InfiniteOpt.jl might be a convenient choice for you. I used it for a parameter estimation problem of about the size you are mentioning. Case study 3 (section 5.3) in this paper describes the problem and the implementation.

Learn more about InfiniteOpt.jl here. If you need any help implementing your model, feel free to reach out on the InfiniteOpt.jl discussions forum.

@mzhenirovskyy describes a â€ś10â€“20â€ť dimensional optimization problem, which is not only finite but relatively small. Why would you frame this as an infinite-dimensional optimization problem for InfiniteOpt?

The first thing I would do is to try to calculate sensitivities (derivatives) of your loss function with respect to your 10â€“20 parameters, by solving the adjoint DAE. DifferentialEquations.jl has tools to help with this. Once you have that, then there are a huge variety of optimization algorithms you can use to minimize your loss function, but generically I would try something like L-BFGS first (assuming you have a smooth function of the parameters and simple bound/box constraints). There are a variety of implementations of this available in Julia. If you have a ton of data that you are trying to fit to, so that you are only sampling it in batches, then you might need a stochastic optimization algorithm like Adam.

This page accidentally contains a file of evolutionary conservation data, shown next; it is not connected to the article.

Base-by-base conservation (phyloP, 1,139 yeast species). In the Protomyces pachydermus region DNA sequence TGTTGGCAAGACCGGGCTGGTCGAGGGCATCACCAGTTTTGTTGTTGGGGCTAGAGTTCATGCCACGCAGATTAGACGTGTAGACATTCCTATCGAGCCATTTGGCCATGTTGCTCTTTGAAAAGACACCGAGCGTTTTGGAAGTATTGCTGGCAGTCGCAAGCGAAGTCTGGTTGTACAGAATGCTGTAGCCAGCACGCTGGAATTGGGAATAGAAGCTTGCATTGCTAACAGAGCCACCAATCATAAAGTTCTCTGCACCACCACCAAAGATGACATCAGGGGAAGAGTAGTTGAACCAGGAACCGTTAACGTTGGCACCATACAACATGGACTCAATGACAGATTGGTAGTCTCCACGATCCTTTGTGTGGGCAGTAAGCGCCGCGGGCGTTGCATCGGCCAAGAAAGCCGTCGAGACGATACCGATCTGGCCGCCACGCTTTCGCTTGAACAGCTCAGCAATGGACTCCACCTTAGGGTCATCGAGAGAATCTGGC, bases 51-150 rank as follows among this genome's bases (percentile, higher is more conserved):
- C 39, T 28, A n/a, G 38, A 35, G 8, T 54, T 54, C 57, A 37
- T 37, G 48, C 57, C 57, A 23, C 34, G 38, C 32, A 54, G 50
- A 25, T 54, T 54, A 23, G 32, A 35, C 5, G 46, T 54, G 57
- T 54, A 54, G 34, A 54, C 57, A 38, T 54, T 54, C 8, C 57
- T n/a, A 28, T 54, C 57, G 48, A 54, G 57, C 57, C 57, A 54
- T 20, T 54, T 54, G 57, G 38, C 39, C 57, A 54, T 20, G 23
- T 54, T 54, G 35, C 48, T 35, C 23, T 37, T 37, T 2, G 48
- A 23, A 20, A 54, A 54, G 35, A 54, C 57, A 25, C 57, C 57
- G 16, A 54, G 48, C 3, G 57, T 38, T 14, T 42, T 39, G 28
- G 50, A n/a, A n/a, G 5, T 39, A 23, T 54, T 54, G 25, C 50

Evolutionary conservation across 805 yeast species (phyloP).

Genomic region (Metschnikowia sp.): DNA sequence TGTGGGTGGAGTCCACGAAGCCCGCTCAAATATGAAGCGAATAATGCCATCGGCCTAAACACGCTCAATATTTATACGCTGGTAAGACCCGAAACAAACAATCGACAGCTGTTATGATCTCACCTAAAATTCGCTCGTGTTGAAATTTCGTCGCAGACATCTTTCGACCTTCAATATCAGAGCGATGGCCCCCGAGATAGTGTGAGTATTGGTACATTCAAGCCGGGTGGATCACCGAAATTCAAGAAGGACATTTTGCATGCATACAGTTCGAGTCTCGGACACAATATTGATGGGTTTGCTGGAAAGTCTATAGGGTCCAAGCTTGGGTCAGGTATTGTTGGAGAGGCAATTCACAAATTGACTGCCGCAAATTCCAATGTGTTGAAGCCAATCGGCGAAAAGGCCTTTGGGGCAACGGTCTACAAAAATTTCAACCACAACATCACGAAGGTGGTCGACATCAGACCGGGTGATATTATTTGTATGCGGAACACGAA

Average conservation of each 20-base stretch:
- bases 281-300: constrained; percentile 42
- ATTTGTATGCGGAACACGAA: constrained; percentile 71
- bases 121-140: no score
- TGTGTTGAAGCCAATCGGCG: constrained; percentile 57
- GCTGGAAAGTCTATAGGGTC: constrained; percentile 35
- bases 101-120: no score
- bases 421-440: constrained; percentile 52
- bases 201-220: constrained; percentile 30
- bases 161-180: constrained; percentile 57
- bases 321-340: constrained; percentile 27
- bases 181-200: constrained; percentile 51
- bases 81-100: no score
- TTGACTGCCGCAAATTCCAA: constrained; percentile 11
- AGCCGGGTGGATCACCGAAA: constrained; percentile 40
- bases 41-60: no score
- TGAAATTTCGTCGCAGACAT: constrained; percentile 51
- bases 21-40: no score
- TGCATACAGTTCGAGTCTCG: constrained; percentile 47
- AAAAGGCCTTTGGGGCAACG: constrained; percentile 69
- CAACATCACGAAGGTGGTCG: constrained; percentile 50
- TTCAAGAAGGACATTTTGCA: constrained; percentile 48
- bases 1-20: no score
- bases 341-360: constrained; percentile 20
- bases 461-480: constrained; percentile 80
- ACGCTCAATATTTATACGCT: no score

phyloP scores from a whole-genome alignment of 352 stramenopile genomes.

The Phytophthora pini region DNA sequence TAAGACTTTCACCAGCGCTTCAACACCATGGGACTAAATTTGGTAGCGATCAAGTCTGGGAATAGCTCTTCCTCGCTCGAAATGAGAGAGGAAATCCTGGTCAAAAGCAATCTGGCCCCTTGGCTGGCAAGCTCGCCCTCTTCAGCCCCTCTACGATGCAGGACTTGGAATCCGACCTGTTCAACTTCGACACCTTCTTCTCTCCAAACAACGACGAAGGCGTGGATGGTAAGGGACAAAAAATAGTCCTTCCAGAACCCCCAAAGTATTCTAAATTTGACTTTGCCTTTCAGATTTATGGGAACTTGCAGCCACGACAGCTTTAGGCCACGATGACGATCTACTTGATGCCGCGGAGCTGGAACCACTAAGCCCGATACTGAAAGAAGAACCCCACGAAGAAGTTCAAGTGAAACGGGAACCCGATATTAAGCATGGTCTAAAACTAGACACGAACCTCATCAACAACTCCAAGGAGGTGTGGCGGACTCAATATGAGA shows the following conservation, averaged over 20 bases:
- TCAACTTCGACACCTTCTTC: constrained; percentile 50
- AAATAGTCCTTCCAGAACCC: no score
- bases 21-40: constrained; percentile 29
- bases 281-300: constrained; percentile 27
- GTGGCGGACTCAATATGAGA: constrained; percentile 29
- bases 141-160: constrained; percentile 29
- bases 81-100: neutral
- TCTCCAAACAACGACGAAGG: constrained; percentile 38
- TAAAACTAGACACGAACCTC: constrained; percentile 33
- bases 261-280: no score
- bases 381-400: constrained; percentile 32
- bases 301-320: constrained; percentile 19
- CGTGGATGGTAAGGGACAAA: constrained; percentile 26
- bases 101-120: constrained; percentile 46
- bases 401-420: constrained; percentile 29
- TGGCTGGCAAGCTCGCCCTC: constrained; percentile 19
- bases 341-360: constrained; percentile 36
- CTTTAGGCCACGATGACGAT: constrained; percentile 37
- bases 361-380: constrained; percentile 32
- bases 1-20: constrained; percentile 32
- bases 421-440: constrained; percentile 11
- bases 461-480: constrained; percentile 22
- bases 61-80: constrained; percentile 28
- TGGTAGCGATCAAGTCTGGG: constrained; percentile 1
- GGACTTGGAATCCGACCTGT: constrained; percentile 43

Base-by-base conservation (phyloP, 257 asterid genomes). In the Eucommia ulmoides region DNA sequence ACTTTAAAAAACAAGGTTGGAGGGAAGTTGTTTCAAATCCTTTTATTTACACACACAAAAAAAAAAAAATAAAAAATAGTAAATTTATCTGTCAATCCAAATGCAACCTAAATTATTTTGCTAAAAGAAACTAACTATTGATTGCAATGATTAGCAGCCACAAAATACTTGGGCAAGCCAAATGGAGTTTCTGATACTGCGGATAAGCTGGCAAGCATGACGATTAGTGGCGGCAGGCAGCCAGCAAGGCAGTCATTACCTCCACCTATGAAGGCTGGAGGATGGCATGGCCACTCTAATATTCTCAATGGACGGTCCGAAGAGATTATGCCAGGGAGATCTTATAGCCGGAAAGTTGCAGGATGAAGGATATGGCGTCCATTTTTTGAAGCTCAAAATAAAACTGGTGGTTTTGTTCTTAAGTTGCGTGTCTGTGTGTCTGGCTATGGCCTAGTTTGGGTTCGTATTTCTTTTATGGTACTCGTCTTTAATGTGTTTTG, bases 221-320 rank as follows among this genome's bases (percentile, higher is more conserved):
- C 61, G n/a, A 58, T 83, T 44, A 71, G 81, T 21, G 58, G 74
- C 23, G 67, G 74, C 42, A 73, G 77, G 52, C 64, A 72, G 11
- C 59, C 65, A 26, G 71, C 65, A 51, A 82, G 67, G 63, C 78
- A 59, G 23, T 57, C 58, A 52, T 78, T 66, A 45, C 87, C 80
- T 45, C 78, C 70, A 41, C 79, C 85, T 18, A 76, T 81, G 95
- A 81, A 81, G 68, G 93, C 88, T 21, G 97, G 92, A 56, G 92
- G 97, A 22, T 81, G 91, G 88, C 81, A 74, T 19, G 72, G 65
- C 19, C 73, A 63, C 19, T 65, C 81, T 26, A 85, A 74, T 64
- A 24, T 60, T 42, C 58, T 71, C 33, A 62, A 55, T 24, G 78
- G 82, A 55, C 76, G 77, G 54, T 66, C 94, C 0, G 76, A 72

10â€“20 parameters is small enough that you could even use derivative-free optimization if your objective evaluation is quick enough (you probably lose a factor of 10â€“100 in speed compared to a gradient-based optimization method).

If you want to scale well with the number of parameters, then you need to compute gradients (sensitivities) by an adjoint method (called â€śbackpropagationâ€ť by the neural-network folks). That way, you can (locally) optimize over essentially any number of parameters, and the cost per optimization step is essentially that of solving your forward problem (your DAE) twice. Itâ€™s not unusual to do (local) optimization over millions of parameters in this way.

If you want to scale well with your DAE system size, thatâ€™s usually about exploiting nice properties of your system, e.g. sparsity of some sort. If you can make your â€śforwardâ€ť solve fast, then the sensitivity analysis and the optimization will be fast as well. But others here have more expertise in fast DAE solvers than me.

(Neither of these things is specific to Julia, of course.)

It uses the adjoints that @stevengj describes by default. Exquisite amounts of detail can be found in this page, though for most folks it shouldnâ€™t be too necessary.

If you want the details on how to scale to very large systems, this tutorial covers how to choose solvers and preconditioners for handling large PDE solves:

The end of that tutorial shows how to solve a 2000 ODE system in 87 ms.

DiffEqParamEstim is just a simplified parameter estimation system. DiffEqFlux uses GalacticOptim internally, and soon it will be more explicitly. The core is really just that differentiating DifferentialEquations.jl uses adjoints, and you can use that with any optimization package.